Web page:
This recovery from knee surgery has involved a little more daytime TV than I am used to, but I came across a show on cable yesterday which made me stop to take in a few back-to-back shows. It is called "I Want That" and is a show featuring all these handy devices, kits, etc., which will make decorating, gardening, woodworking, crafting, etc., a little easier and less messy. What amazing stuff there is out there if you want to do gardening indoors with only a hydrophonics kit, or perhaps use your reciprocating saw without having to vacuum up all the sawdust everywhere when you were done. Something which became quite apparent to me after about one hour of the series is the fact most of us viewing the show had no idea we actually "needed" or "wanted" this stuff until we saw it! Hence the name: "I Want That"! It is just like us humans to be content with what has worked for so long until we see the next amazing device and then our appetite is whet! We want it! Wouldn't it just dazzle God to no end if we had such a desire for the things he reveals to us of his power, grace, truth, and the like?
You’re blessed when you’re content with just who you are—no more, no less. That’s the moment you find yourselves proud owners of everything that can’t be bought. (Matthew 5:5 MSG)
I think the show not only featured wonderful devices and kits to make life a little easier, safer, or jazzier, but it also cultivated a sense of "need" for somethings we had no previous desire for - it cultivated our discontent! There is much in society aimed at doing exactly this - preying on the unsuspecting and unguarded to stir up the sense of discontent which drives us to get, get, get - even when we don't need, need, need. I love those DIY shows where they show you how to remodel a room, redo a little decorating by reconditioning stuff you already have, etc. They spark a little creativity in me which gets me going on projects periodically - things I have had a hankering to do because it would make life easier for us, or keep us a little more organized around the house. One such project is about to begin in the next week or so, once I am up to organizing my new workshop I put up just prior to the surgery. My son has blessed me with a very well made workbench which fits the space perfectly and will be the start of my movement of tools from the garage "spaces" where they are tucked out of reach right now. In turn, I hope to reclaim my garage as just that - the garage.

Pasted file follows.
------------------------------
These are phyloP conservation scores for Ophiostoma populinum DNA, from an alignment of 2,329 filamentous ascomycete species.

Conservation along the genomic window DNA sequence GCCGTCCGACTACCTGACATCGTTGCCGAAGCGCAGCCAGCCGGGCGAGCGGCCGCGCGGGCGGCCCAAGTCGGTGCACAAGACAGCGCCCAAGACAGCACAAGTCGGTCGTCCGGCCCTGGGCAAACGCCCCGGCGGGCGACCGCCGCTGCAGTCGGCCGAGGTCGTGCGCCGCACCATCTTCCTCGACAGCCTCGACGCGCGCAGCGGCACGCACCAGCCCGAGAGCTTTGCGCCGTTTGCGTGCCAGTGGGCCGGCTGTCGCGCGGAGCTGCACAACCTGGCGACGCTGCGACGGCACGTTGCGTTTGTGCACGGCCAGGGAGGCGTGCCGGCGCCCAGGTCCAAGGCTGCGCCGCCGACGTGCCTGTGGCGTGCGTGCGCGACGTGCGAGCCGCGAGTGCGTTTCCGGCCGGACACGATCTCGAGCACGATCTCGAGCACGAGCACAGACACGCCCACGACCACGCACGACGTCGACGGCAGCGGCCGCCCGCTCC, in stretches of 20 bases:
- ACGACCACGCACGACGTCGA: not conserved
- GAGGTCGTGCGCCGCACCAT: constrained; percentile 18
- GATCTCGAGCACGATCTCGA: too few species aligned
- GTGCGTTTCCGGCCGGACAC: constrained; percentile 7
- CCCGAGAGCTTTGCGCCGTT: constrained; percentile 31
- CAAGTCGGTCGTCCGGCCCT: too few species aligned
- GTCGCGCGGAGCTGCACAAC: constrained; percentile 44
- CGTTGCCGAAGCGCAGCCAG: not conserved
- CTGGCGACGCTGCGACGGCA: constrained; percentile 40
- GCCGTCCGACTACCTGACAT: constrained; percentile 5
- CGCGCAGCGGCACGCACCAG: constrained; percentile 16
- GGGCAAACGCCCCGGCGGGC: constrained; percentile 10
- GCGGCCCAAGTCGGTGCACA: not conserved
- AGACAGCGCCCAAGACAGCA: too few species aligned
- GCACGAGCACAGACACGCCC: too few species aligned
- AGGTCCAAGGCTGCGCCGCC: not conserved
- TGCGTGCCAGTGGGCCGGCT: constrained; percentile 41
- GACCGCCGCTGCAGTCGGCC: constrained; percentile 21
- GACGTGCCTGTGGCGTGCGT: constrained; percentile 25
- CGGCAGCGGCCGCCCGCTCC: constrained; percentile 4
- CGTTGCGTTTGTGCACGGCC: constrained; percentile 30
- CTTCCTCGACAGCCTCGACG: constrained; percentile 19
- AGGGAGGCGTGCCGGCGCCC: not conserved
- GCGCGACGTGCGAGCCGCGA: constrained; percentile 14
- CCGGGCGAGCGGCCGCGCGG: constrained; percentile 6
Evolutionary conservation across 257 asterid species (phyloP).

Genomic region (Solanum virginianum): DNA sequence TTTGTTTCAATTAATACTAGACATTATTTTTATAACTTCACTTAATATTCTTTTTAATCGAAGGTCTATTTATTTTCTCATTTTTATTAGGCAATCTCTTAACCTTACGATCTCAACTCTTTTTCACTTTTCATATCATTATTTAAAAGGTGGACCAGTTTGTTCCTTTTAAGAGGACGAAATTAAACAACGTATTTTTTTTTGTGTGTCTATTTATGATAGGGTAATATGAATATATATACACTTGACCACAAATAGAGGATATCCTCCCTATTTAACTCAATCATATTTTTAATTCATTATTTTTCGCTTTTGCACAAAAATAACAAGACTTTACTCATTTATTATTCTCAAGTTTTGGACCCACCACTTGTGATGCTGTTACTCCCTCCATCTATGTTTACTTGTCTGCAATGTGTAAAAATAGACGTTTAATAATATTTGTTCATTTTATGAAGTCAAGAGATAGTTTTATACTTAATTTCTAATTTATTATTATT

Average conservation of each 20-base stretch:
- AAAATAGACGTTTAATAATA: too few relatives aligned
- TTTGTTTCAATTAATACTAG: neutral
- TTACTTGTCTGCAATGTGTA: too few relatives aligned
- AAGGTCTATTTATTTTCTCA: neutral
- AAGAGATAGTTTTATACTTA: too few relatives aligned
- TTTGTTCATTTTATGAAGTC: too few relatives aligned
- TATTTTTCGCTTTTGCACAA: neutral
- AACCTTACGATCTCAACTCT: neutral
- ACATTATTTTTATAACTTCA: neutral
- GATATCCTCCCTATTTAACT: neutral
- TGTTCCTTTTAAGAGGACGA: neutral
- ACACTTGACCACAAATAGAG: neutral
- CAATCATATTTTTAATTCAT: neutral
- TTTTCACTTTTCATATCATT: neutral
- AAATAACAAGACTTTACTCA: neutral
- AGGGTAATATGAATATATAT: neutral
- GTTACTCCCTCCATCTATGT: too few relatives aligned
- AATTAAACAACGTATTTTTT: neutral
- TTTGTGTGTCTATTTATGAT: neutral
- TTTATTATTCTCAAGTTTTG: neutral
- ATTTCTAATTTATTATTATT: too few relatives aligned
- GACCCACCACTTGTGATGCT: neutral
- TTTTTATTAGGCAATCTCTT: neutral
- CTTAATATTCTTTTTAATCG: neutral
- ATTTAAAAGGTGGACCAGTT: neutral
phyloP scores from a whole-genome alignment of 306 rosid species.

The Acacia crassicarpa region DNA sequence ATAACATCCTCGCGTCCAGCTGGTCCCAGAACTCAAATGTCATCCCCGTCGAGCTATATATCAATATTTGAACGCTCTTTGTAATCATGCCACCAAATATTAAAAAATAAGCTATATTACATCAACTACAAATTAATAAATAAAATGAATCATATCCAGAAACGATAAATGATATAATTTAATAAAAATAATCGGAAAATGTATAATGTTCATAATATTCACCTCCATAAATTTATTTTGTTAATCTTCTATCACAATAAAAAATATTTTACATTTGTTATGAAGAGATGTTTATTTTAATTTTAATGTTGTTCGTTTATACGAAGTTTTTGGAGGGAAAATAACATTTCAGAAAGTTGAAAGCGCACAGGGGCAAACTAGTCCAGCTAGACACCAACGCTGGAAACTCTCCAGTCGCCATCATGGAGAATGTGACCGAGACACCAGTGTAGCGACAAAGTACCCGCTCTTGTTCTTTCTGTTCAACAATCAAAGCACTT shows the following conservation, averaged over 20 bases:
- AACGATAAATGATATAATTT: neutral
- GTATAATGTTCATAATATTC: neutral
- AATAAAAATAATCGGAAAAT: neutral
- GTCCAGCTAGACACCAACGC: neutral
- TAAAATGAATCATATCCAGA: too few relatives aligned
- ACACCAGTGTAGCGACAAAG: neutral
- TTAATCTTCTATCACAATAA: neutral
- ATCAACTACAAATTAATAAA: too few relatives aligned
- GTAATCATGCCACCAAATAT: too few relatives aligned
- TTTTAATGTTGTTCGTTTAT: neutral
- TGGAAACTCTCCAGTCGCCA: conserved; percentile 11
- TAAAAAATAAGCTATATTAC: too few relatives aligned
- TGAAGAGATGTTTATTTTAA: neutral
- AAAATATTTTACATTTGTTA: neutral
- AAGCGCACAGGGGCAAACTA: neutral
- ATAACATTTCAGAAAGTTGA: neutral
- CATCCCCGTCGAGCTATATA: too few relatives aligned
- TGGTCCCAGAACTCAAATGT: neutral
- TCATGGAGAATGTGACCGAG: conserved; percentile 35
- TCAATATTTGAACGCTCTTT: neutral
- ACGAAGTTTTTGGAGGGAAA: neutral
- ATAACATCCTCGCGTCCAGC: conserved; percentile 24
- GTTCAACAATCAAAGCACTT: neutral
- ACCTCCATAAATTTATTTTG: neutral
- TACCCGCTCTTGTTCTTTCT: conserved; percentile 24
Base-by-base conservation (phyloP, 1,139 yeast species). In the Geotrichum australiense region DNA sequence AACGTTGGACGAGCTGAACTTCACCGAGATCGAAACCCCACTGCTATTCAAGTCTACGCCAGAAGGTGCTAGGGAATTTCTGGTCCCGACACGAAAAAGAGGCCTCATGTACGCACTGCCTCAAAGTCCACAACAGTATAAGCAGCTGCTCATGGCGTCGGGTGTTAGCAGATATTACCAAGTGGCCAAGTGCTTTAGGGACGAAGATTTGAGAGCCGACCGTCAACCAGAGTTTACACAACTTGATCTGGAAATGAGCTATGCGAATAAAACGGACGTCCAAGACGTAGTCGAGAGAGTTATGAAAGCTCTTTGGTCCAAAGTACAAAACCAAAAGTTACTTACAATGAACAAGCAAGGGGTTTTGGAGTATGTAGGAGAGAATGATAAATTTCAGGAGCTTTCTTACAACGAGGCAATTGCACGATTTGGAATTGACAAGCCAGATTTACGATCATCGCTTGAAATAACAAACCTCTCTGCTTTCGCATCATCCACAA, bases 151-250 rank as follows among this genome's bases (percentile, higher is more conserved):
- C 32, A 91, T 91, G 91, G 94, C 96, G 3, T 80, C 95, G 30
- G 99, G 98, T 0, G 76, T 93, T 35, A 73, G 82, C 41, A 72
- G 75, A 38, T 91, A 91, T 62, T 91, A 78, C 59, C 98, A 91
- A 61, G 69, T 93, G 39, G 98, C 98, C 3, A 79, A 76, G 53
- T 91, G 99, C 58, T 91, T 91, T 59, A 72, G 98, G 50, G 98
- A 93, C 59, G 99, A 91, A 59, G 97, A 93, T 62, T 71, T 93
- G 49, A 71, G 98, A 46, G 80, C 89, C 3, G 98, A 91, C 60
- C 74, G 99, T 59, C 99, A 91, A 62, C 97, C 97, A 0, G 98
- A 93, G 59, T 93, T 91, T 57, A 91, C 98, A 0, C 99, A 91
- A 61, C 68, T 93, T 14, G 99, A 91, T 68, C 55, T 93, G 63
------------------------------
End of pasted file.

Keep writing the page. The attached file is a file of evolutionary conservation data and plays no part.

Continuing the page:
Recently, I had a neighbor pass away and was able to purchase a variety of power tools from his estate (he was a woodworker by trade). Some I have no idea how to use, but plan to learn. I have these stashed in every available open spot in the garage shelves until I could settle on what to do about having a little workshop of my own. Well, the day has come. It is a hot climate, so I am not sure how much use it will get this summer, but I plan to purchase a free-standing cooler to assist with reducing the temp in there, allowing for some creativity early in the mornings or later into the evenings. The dream of several years is finally beginning to become a reality - something I have wanted for a long time, but just haven't been up to putting together. Why now? Perhaps it is because I am sensing the next several years will begin another place of transition in my life as my mother continues to advance in her age and her decline in health becomes more and more apparent. Perhaps it is the fact I am nearing my last decade of work and hope to retire into some venues of business outside of the healthcare field as I do. Maybe it is just because I want to use my talents to create - something maybe my daughter and I could pursue together down the road.
Sensing the "next move" in your life is a little different from having a sense of discontent, though. Discontent really is a restlessness coupled with a craving for something you don't have - even when you might not actually need it. In some sense, discontent has a positive effect - it gets us up off our posterior end and gets us moving toward what it is we see as our need. In this sense, we need to tap into our discontent - but only as far as it leads us into the things God has purposed for our lives. For example, if I was married and I no longer found the "love of my life" to meet my physical needs, it would be totally wrong for me to allow this discontent to drive me to find a new mate or to have an affair. That would be using my discontent to drive me in the direction of my flesh, not my spirit. When we allow God to direct our contentment, he also influences the sense of discontent we might experience in life. In turn, the discontent drives us toward the things of the Spirit he desires for us to engage with and incorporate into our lives. In this sense, discontent is a good thing - it drives us closer to God.
Learning to rely less upon what makes us content and focusing on what might actually be the object of our discontent may not seem like a big deal at first, but if we are to accurately respond to our discontent, we need to focus on it. The issue arises when we focus on our discontent apart from the advice and guidance of scripture, mature brothers or sisters in the Lord, and/or good biblical counsel. We cannot figure out our discontent on our own - we need God's oversight in order to evaluate the source, the potential ways of dealing with it, and how it will impact our lives once we deal with it. Just sayin!